Sunday, September 23, 2012

Eating Organic on a Tight Budget

Eating organic on a tight budget is hard, but not impossible. It was ingrained in me that I "couldn't afford to eat organic" for years, and I honestly don't know where that came from. Sure, organic produce is a little more expensive, but when you look at your grocery bill as a whole, organic living doesn't break the bank.

Healthy Eating Costs Alot. False.

     For example, before we sought out to eat "real" food, I was spending $3 on a box of 6 granola bars, $4 on a box of 6-8 fruit snacks, $3 or more on a small jar of peanut butter (we make our own now), and I can't count what was spent on cheese. The biggest difference now, is we make our snacks, and rarely buy packaged snacks. We also eat little dairy products, so what we do buy, like eggs and butter, we buy in bulk and save $. Also, because we are a bigger family, one box of a snack wouldn't cover my families needs, I would usually have to buy 2 or more packages of everything.
    So when you take into consideration that we are saving money on those items, I can pay an extra $1 per pound on apples, or chard. Look at your bill, and see what things (like snacks and other convenient items) you can make yourself and save money on!

   Doesn't this take a long time? Yes. Honestly, because I have struggled with health, there are many weekends I do not have the physical ability to prep our food for the week, like today, but start by replacing one item at a time and it will eventually become a good healthy habit.

What is "Real Food"?

   If you are saying to yourself, "I want to get healthy but I have NO idea where to start". Here's my 1.2.3...

Look at the labels on your packaged foods. Throw away anything that says in the ingredients:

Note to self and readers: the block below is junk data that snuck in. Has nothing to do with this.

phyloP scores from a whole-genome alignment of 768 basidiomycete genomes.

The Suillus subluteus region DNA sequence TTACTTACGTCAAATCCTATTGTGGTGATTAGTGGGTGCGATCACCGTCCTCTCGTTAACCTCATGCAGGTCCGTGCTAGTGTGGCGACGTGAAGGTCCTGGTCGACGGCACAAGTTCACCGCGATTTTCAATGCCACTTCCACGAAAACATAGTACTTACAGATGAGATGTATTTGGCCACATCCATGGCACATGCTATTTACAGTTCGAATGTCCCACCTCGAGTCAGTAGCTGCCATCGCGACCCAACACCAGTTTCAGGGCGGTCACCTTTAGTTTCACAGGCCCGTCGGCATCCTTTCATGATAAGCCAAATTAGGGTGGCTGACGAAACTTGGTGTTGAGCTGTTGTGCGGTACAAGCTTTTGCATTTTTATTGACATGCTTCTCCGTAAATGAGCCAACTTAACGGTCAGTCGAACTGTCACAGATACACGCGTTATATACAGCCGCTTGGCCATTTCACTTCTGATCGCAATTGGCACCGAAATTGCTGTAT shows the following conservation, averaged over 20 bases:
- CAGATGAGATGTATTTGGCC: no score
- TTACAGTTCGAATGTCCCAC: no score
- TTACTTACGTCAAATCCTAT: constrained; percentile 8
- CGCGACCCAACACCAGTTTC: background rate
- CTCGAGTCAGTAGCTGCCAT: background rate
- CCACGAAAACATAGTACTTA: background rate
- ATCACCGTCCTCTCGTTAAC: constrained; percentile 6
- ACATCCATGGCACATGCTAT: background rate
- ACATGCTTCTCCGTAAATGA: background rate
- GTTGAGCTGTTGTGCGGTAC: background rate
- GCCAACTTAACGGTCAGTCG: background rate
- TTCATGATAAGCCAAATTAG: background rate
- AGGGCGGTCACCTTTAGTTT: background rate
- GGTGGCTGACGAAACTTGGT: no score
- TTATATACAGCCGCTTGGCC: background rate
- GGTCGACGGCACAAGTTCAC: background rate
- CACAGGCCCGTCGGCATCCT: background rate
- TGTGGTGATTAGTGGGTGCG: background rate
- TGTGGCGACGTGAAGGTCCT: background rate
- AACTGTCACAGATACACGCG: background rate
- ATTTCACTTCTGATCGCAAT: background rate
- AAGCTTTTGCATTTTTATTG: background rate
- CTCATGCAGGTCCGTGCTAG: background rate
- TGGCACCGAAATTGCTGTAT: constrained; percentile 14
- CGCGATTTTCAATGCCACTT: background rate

1. High Fructose Corn Syrup
  2. Monosodium Glutamate
  3. Hydrogenated, or Partially Hydrogenated Oils (of any kind)

You are on your way! Wait,  you say? There's no MSG in anything anymore! Oh my dear friends, check your Doritos, or your Ranch Dressing. Sad, sad, sad. It snuck back into everything while we weren't paying attention.

Discontinuing buying these items will save you money right now! In fact, Costco sells Organic Heinz Ketchup, with no HFCS, for $6.99 for 2  44oz bottles! We were paying 2.99ish per bottle of the bad stuff before with almost half that size bottle!

Organic Produce

Lastly, I want to address produce. I am not a big believer in everything being "organic" labeled, story for another time, but regarding produce, there are pluses and minus to organic. If you are like me, watching your wallet, your saying, "what produce absolutely has to be organic for my family to be safe?"

Well, let me just tell you what I do, and maybe that could help? First, it depends on what I am doing with it. Personally, I don't care if it's organic if I am cooking it. I figure the toxic stuff will die when its boiled. If its not something I am cooking thoroughly, or I am eating it raw, or juicing it, I follow the Dirty Dozen list. Basically, organic produce is better for you, as it is thought to be more nutritious, but no one really knows how much better. What we do know, is depending on the amount  pesticide saturation, organic produce is proven to be safer. For my pocketbook, I follow the dozen, plus the extra two. (Because I juice raw veges daily to boost my immune system, I want my greens organic.)

The lowest priced organic produce we have found here in the bay area, California, is at Trader Joe's and Sunflower Market, though we are investigating purchasing from local farmers.

What have you done already to get healthier? Do you have any tips or tricks on saving money and eating well? I'd love to hear!

Happy Sunday!
- gina